The most important and definitive thing the occupant of the center does is select the successor who will be most likely to select the successor who will be most likely… This may sound like a very “formal” and “selfish” way of thinking about governing but the exact opposite is the case—the entire field of centered ordinality must be continually surveyed, all institutions must be created and maintained so as to produce suitable candidates and make those candidates known to people, responsibilities must be conferred across all distributory channels and priorities set so as to produce the dispositions needed to provide a sufficient number and range of candidates, Selecting the successor in perpetuity is intrinsically bound up with the center as the site of distribution, in which is remains continuous with its originary ritual function. As with all of my hypotheses (I know that I repeat this often) this is not just prospective and normative but descriptive—everyone with the slightest authority is always already doing this, even under conditions inimical to such projections of authority, which means it is often done dishonestly, without unawareness or, in the best of cases, by modeling one’s occupation of the center in such a way as to constrain future occupants. Everyone can feel on some level that all their work would be in vain if the wrong successor was to take over—trying to make your work indelible is an attempt to select your successor.
I certainly appreciate your emphasis on programs for a new order that can be started now in a pragmatic, not-too-obviously-revolutionary spirit. How open can one be about this though? Can one have a "political" party (if only the creation of a greater movement) openly devoted to ending politics in the name of common decency? How do you address your members if the goal is to make them, ultimately, into a working hierarchy of apolitical officers, or non-party party? If this "party", let's call it the Slap away the anti-SLAPP laws party (SAS - because I can't think of a good acronym for a You Can No Longer Call us Racists and Uncle Toms Party), whose slogan might be "free Parliaments and politics from the work of slander", institutions which as you suggest presently take their immunity from defamation laws as fundamental to their original privileges won in combat with (killing) the king, how can one sustain the claim that one is being pragmatic in face of the inevitable onslaught of claims that SAS is an anti-democratic, hence revolutionary party? One has to be in some way Machiavellian, no? Or can one be simply a happy warrior who is pragmatically restoring an originary constitution and protecting free speech but only for the work of maintaining data security?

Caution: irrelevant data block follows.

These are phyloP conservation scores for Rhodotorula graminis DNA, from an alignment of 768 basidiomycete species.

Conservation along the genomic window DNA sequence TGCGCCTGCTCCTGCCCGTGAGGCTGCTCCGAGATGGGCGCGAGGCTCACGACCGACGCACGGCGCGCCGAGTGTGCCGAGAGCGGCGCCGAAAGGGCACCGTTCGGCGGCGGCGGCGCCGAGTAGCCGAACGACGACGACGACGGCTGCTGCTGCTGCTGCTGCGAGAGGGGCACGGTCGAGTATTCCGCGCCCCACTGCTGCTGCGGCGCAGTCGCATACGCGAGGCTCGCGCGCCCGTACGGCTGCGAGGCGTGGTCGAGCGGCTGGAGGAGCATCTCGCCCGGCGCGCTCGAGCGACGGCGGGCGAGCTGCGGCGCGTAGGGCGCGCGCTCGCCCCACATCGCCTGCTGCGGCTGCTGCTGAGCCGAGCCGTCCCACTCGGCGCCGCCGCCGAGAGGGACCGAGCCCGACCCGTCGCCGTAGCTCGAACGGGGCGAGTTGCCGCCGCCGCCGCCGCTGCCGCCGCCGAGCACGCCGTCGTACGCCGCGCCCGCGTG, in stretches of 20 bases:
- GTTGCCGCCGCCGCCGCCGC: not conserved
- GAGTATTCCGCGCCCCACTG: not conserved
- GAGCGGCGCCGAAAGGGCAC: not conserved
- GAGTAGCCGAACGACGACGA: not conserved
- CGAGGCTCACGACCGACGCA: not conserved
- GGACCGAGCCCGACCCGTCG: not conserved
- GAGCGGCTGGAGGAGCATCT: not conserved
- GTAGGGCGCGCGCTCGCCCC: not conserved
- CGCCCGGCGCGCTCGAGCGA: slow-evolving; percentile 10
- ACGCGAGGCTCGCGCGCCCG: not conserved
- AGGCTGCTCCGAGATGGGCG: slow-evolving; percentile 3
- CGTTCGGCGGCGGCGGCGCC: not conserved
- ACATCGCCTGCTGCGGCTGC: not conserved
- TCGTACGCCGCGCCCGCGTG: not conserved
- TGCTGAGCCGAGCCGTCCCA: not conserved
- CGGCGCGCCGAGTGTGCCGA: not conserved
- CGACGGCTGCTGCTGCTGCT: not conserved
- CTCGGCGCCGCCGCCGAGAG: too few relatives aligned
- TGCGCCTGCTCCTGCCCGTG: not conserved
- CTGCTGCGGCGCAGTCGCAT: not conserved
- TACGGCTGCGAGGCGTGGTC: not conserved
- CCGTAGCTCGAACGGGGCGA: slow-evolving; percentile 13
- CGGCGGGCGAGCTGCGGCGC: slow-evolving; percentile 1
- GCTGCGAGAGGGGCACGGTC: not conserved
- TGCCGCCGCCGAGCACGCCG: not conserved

My question stems from the passage in this post that is giving me, i think, the most trouble:
"There will never be any way of stepping outside of the existing order and representing that order as badly ordered in accord with some abstract model of order and proposing bringing it into closer approximation to that ideal. The very first decision you would make would activate all the resentments, i.e., the "sense of injustice," that is inextricable from the "sense" that things are badly ordered in the first place. Regicides had to criminalize the King..."
-You can't step outside because you could never deal with all the resentments your step would seemingly justify and unleash by simply saying things are badly ordered? Or you can't step outside because philosophical ideals you find there will never do well the work of deferring resentments? In any case, I have a sense why regicides criminalized the king (obviously that's what you do if you want to kill him; and you are further suggesting, rightly i think, that a parliament can't ever legislate without defaming some kind of big man) but I'm not sure why you are suggesting there was no other way, historically, for Parliamentarians to say things are badly ordered and keep "all the resentments" in some kind of check while merely sidetracking the king, because in the end, after civil war admittedly, the British did come up with the idea of a constitutional monarchy. And how does this "you can't step out" deal with the avant-garde artists whom you propose in the previous post as going somewhat outside, or "para", to compare and test scenes (albeit not-too-resentfully), beyond the middling artist's job of performing dramatic court-room trials for the bureaucratic class?
In any case, the trend (at least in the non-American anglo countries) already is away from legislatures legislating. They seem to be doing less and less as the Prime Minister's Offices shape things, often without pushing "new laws" but using established administrative rights. (Do anti-SLAPP laws become necessary when almost no one listens to what is said in Parliament anymore and all the slandering and scapegoating goes on outside?) Nonetheless, here in Canada, the last PM, Stephen Harper got into a brouhaha with the Supreme Court (or with their academic and media apologists, after publicly bad-mouthing the court) because, it seems, they wouldn't recognise his office as a de facto Supreme Court according to the founding doctrine that Parliament is the supreme arbiter. The judges now see themselves as ultimate arbiters, in a federal system where there are two levels of government claiming to share in the prerogatives of the Crown, in addition to their role as guardians of "human rights". So a Canadian SAS or juridical party would have to somehow propose knocking the judges down a peg (by ending federalism?) without being seen, or more importantly seeing themselves, as either revolutionary or Parliamentary Supremacists? Or, can you see yourself as revolutionary once you have worked pragmatically to get into a position to knock them down a peg, having talked mostly about restoring decency, coherence, sustainability, and a proper judiciary, to public life?